Lot 4
  • 4

Germaine Richier

700,000 - 1,000,000 USD
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  • Germaine Richier
  • Le Grain
  • Inscribed with the signature G. Richier, numbered 6/6, and stamped with the foundry mark C. Valsuani Cire Perdue
  • Bronze
  • Height: 57 in.
  • 144.8 cm


Galerie Hervé Odermatt, Paris

Joseph Katz, Pittsburgh (acquired from the above in March 1972)

Thence by descent 


Denys Chevalier, "Un Grand Sculpteur: Germaine Richier" in Prestige Francais et Mondanités, Paris, September, 1956, illustration of another cast p. 60

Barbara Butler, "Paris" in Arts, New York, December, 1956, no. 31, illustration of another cast pp. 14-16

Paul Guth, Encounter with Germaine RichierYale French Studies, 1957-58, no. 19-20, illustration of another cast pp. 78-84

Enrico Crispolti, "Germaine Richier" in I maestri della scultura, Milan, 1968, no. 65, illustration of another cast pp. 50-52

Michel Conil-Lacoste, "Richier" in Nouveau dictionnaire de la sculpture moderne, Paris, 1970, illustration of another cast pp. 262-64

Ionel Jianou, Gérard Xurigura & Aube Lardera, "Germaine Richier" in La Sculpture moderne, Paris, 1982, illustration of another cast p. 178

Elisabeth Lebovici, "L'atelier de Germaine Richier vu par Pierre-Olivier Deschamps" in Beaux-Arts Magazine, Paris, November 1989, no. 73, illustration of another cast pp. 94-99

Valerie J. Fletcher, Germaine Richier, A Garden for Art - Outdoor Sculpture at the Hirshhorn Museum, 1998, illustration of another cast p. 53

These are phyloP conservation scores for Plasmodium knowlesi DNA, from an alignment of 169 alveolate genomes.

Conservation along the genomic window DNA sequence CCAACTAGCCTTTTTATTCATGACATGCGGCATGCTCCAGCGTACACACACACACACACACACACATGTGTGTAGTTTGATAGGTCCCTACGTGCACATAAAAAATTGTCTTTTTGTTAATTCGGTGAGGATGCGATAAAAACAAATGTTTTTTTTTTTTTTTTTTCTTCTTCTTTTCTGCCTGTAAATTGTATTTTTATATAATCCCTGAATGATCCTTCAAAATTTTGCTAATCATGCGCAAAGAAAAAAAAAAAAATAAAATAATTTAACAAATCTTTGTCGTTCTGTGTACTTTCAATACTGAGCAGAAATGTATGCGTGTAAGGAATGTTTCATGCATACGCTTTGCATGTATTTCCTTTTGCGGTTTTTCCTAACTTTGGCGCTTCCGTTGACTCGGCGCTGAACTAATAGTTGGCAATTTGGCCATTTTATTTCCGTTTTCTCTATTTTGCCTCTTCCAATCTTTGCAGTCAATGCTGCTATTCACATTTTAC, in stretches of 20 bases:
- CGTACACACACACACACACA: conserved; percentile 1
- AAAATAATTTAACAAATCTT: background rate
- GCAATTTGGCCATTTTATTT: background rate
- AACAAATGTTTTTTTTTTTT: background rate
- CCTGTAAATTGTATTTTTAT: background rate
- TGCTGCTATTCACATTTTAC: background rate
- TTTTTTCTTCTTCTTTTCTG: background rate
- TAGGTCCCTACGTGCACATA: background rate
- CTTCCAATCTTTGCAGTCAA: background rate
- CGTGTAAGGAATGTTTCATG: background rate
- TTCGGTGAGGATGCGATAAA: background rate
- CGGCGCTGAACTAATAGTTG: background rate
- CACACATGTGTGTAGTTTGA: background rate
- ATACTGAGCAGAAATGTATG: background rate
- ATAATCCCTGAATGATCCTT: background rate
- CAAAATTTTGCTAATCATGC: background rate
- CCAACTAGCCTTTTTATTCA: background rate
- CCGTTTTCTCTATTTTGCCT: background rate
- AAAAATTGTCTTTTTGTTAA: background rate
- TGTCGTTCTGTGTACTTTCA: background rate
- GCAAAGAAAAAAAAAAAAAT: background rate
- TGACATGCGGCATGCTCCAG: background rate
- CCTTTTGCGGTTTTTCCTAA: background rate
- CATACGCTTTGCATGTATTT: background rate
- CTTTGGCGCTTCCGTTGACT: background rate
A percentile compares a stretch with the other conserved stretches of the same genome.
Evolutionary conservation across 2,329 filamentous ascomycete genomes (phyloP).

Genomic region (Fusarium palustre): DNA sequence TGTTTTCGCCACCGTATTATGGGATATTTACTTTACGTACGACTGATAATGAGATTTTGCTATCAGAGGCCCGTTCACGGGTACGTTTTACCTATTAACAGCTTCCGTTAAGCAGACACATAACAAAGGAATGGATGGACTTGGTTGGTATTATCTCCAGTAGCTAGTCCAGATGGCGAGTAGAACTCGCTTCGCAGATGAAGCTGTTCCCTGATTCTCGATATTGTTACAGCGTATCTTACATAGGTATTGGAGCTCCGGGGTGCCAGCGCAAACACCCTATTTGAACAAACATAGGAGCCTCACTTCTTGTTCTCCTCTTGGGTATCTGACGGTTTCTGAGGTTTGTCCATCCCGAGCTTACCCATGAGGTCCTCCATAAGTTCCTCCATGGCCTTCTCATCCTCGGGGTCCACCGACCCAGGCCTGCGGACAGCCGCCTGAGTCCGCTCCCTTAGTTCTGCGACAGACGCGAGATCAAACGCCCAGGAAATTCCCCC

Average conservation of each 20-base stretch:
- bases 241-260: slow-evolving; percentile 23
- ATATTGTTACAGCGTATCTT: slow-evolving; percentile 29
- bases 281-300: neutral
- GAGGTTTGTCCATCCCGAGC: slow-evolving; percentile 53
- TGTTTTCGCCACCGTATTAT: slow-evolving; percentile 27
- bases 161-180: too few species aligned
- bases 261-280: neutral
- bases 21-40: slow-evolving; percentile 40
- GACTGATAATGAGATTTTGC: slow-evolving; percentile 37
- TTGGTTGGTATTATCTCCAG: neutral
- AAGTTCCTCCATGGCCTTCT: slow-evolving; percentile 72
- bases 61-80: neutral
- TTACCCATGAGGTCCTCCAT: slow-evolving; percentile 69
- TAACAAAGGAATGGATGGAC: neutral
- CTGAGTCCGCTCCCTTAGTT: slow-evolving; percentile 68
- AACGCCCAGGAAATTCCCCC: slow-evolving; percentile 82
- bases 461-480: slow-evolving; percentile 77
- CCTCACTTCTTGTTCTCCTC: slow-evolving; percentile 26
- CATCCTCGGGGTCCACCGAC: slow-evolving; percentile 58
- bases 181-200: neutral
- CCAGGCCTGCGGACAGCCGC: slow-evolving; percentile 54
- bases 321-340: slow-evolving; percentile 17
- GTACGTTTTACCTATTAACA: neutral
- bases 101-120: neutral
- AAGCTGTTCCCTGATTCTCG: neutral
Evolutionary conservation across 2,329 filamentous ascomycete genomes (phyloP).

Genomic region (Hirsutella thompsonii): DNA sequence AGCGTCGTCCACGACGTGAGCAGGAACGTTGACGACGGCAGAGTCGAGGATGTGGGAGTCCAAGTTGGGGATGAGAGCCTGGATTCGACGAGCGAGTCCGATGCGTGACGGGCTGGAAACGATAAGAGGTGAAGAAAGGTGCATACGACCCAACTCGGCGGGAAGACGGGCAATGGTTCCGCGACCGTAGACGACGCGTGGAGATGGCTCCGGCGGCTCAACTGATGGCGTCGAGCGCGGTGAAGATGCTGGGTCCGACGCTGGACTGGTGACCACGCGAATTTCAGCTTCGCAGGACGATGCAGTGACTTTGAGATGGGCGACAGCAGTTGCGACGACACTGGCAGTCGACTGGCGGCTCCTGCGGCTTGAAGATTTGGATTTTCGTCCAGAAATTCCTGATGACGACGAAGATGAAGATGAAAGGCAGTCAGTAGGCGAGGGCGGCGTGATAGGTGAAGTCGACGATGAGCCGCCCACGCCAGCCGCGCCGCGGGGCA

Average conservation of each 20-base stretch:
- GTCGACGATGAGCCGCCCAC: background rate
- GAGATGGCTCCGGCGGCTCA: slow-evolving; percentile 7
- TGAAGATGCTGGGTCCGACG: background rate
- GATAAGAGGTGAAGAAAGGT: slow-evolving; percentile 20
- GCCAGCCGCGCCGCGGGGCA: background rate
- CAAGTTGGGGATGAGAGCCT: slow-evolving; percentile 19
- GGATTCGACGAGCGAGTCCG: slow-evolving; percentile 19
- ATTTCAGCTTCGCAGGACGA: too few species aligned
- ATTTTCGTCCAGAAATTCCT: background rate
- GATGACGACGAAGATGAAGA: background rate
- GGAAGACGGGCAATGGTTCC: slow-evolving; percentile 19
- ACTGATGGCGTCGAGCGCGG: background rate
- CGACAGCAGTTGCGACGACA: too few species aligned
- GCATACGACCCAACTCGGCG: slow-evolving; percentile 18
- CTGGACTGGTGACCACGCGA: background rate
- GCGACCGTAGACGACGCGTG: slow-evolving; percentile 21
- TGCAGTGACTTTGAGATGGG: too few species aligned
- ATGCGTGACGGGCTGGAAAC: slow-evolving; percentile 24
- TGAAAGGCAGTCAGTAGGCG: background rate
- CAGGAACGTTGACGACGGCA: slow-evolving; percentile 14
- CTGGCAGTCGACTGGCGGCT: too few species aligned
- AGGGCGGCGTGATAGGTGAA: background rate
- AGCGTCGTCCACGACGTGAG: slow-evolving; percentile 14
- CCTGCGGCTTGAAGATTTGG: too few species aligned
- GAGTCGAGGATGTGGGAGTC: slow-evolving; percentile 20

Germaine RichierSculpture 1934-1959 (exhibition catalogue), Dominique Lévy & Galerie Perrotin, New York, 2014, illustration of another cast in color pp. 106-07

Catalogue Note

Conceived in 1955, Le Grain epitomizes Germaine Richier’s existentialist sculpture from the post-war era. A remarkable manifestation of humankind’s capacities and instincts for survival, resilience, and redemption, Le Grain calls to mind the work of Alberto Giacometti. Richier’s similarities with Giacometti are discussed in the exhibition catalogue for her retrospective at the Kunst Museum Bern, “Germaine Richier is heiress to the figurative tradition in sculpture, which she studied intensively as a private pupil of Émile-Antoine Bourdelle in Paris. She pursued, however, a very independent and extremely diversified artistic path, making it difficult still today to classify her work as belonging to a specific style or movement. Her art is associated with the tenets of existentialist philosophy just like Alberto Giacometti’s art, who studied together with her at Bourdelle’s studio. Indeed, on closer scrutiny, the existential nature of her artworks is apparent in the torn and fissured figures, whose blatant insecurity is inscribed with a wired tension into their very beings” (quoted in Germaine Richier – Retrospective (exhibition catalogue), Kunst Museum, Bern, 2014, p. 15). 

The present work is numbered 6/6 from an original edition of eleven bronzes numbered 1/6 to 6/6, HC1, HC2, HC3, EA, 0/6. Other versions from this edition reside in the permanent collections of institutions including Musée Picasso, Antibes, Smart Museum of Art at The University of Chicago and the Hirshhorn Museum and Sculpture Garden in Washington D.C.